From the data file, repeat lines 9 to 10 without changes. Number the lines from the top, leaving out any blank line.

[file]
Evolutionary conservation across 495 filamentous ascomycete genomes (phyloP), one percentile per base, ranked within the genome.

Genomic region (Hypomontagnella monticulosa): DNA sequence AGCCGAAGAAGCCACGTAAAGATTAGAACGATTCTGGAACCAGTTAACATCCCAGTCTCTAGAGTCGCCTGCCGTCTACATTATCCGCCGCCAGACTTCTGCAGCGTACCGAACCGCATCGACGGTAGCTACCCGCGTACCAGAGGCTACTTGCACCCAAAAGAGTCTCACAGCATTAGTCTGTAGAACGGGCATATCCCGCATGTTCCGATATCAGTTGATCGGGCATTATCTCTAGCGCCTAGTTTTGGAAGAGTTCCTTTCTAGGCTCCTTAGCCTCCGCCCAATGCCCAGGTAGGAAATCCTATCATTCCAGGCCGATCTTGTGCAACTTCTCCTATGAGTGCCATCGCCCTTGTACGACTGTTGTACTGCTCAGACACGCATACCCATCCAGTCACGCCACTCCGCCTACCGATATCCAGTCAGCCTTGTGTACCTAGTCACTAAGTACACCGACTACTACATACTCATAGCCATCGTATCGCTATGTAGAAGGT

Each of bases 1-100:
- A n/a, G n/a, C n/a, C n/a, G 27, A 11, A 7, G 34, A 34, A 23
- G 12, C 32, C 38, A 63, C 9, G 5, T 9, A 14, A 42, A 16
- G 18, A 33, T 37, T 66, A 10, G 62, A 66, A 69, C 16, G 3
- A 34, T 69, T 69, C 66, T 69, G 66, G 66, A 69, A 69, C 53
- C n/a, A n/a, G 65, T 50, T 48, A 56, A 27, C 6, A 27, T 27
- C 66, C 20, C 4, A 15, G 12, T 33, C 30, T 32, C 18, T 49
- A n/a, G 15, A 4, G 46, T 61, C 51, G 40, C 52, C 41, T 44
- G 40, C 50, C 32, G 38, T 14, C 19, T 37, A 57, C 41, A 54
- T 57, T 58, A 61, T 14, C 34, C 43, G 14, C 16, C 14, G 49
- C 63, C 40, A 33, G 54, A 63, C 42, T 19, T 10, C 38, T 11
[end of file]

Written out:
- C 66, C 20, C 4, A 15, G 12, T 33, C 30, T 32, C 18, T 49
- A n/a, G 15, A 4, G 46, T 61, C 51, G 40, C 52, C 41, T 44